The Charles de Gaulle, on the other hand, is the French version of a Nimitz, and she does not compare favorably at all. She carries fewer aircraft (less than half), displaces far fewer tons (look at the picture), and has proven rather cranky in actual operations. This is not surprising given that only the US has had real experience and success building nuclear-powered surface warships. Teething pains are to be expected, as the Russians found out when they tried to build ships of this sort. The de Gaulle is what she is, and that is the finest warship in the French fleet. I think it appropriate to give the French the benefit of the doubt on this one. No doubt some Gallic pride is involved, but I believe they sent the de Gaulle not to snub the British, but to honor their role in this great naval conflict. Personally, I wish we could have sent a super carrier to this review, but there is a war on.

Here is a picture of the de Gaulle in company with the USS Enterprise CVN-65 which give some idea of the relative size: 

The Enterprise was the first nuclear powered aircraft carrier in the world. Of course, she was commissioned in 1961 (de Gaulle in 2000), and displaces some 90,000 tons (more than twice the de Gaulle) and carries nearly 100 aircraft (de Gaulle carrries 40). If someone really wanted to upstage the British, they would have sent a ship like the Enterprise.

Written by martinipundit

June 28, 2005 at 9:30 am

Posted in History, Ships

Emily Litella Goes to Gitmo

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What’s all this I hear about a bus at Gitmo? Can’t they have buses?

Two Democratic senators just back from reviewing U.S. detention facilities and interrogations at Guantanamo Bay, Cuba, said they saw no signs of abuse and said it would actually be worse to close the facility and transfer the detainees elsewhere.

“I strongly prefer the improved practices and conditions at Camp Delta to the outsourcing of interrogation to countries with a far less significant commitment to human rights,” said Sen. Ron Wyden, Oregon Democrat, who toured the U.S. facility along with Sen. Ben Nelson, Nebraska Democrat. …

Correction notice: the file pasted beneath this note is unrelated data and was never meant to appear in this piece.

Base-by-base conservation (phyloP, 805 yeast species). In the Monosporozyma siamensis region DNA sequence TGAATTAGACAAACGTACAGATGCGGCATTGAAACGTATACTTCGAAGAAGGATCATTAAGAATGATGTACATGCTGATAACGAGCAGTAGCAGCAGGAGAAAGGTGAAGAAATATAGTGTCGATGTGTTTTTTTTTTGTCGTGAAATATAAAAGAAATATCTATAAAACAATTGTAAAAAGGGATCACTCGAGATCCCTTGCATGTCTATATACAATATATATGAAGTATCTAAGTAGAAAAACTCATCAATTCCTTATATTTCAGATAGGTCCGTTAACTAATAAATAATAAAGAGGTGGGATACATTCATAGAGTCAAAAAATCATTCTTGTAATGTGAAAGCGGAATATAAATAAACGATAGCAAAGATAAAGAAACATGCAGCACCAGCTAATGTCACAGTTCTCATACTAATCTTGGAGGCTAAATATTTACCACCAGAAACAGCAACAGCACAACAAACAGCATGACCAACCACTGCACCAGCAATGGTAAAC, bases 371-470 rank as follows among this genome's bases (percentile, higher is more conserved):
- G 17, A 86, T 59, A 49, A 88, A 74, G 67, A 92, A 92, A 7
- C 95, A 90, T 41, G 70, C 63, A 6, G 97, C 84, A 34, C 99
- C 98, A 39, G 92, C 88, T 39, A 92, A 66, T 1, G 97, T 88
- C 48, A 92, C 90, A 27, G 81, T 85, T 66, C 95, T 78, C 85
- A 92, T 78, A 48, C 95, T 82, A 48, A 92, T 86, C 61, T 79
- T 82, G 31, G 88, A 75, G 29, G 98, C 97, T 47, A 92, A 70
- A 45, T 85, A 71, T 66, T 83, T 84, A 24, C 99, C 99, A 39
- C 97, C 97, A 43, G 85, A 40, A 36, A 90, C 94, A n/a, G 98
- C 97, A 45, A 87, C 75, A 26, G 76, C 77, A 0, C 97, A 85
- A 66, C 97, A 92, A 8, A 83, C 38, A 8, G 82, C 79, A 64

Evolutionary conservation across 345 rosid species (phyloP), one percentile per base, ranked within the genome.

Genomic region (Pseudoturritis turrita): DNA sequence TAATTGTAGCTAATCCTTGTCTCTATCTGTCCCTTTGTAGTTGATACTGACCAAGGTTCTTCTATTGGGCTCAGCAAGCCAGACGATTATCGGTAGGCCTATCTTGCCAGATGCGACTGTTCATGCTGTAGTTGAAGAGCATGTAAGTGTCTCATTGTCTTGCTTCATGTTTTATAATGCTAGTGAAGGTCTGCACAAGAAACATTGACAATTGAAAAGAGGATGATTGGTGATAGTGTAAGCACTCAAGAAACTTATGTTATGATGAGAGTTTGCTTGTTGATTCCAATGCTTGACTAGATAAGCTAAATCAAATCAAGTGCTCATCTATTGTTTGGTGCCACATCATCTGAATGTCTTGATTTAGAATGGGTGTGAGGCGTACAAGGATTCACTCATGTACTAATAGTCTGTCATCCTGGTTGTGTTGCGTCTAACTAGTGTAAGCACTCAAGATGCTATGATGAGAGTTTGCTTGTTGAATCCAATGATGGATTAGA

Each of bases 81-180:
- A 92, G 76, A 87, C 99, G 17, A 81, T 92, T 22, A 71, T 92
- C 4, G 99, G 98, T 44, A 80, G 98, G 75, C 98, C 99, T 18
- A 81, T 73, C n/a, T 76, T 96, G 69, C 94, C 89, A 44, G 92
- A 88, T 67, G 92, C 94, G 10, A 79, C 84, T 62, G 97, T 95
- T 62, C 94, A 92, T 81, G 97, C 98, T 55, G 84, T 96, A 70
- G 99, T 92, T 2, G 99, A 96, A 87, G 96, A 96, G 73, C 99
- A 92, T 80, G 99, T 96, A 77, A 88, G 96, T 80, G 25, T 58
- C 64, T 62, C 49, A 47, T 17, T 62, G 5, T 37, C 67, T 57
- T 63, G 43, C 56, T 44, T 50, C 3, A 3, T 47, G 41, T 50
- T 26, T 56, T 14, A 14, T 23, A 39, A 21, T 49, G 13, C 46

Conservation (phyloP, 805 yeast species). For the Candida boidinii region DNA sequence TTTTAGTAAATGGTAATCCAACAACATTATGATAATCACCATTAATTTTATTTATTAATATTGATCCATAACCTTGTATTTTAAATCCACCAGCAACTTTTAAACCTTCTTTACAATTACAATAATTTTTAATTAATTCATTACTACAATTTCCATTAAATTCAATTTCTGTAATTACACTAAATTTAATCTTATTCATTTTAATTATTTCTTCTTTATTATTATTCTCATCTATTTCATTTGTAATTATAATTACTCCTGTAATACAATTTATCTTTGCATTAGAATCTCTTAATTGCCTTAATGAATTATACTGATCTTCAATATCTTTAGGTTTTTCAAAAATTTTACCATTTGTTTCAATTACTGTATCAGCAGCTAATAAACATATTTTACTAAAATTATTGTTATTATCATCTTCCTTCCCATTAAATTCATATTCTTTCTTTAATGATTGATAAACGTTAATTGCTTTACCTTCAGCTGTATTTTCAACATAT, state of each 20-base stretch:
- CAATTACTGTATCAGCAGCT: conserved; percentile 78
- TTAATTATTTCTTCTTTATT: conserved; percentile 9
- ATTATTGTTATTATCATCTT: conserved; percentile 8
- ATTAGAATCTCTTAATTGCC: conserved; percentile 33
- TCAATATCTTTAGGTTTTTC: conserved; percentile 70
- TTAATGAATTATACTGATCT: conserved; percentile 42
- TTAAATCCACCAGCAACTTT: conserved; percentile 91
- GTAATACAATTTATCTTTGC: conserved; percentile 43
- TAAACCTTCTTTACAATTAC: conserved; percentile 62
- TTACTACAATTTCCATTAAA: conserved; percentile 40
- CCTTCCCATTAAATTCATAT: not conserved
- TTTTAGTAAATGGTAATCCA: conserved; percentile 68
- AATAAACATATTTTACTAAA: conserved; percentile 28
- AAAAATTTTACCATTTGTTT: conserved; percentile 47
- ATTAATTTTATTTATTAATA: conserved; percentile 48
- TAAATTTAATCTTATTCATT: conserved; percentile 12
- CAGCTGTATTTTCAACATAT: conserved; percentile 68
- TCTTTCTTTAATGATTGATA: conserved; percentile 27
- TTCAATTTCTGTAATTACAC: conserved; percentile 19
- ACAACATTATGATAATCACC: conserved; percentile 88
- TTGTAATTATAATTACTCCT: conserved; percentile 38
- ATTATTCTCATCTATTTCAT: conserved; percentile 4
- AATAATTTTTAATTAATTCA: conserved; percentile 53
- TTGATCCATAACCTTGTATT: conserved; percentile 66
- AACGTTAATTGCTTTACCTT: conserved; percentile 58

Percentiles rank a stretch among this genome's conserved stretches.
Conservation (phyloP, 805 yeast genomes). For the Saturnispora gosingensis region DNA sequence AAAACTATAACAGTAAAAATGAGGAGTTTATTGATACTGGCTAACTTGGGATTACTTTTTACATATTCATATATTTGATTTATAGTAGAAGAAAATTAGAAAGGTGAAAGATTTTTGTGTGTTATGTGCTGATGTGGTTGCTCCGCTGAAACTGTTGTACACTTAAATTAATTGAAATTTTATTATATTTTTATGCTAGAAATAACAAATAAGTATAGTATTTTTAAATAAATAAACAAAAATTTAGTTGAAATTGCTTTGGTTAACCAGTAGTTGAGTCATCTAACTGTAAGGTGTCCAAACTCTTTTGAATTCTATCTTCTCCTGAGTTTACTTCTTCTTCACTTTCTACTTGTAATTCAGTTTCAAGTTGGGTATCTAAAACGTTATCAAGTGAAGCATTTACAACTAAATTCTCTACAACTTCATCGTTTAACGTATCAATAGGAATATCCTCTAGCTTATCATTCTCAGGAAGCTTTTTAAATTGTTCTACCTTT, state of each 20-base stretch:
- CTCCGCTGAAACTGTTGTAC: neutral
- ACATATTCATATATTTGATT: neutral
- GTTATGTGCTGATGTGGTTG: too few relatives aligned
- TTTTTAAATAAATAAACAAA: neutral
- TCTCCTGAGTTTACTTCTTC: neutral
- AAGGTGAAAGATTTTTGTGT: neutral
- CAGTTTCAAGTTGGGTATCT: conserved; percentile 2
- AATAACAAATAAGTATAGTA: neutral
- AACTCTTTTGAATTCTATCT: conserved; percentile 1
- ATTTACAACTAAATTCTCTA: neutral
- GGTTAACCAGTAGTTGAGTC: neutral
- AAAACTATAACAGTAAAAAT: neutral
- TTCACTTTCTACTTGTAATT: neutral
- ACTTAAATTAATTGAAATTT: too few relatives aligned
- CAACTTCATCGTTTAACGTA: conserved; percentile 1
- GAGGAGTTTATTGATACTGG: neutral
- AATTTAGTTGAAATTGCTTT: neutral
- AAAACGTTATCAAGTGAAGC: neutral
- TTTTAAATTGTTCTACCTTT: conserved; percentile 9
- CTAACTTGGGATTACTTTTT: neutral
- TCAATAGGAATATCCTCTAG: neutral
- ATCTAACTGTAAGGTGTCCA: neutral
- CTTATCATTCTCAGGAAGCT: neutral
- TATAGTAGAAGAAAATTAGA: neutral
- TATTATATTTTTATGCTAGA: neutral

“Everything we heard about operations there in the past, we’d have to say, was negative. What we saw firsthand was something different,” Mr. Nelson said.

 

Oh. Never mind.

Written by martinipundit

June 28, 2005 at 8:54 am

Posted in GWOT

Far Right Wackos

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Meanwhile, from the protest front, not all the moonbats are on the Left. A so-called ‘church’ group from Kansas protested the funeral of a Green Beret at the Old North Church today in Marblehead. Apparently, God hates America due to our tolerance of homosexuality:

[A] right-wing Protestant Christian church group from Topeka, Kansas is planning to demonstrate at Piper’s funeral services at the Old North Church. They claim U.S. soldiers like Piper are dying because the country is being punished for its tolerance of what they see as immoral behavior, such as homosexuality.

The group, from the Westboro Baptist Church, protested several weeks ago in Dracut and Lexington, Mass., carrying signs depicting homosexual sex, with slogans such as “Pope In Hell” and “God Hates Fags,” and “God Hates The U.S.”

Presumably the Pope is in hell because of that old “love the sinner, hate the sin” policy. Getting that one from both sides …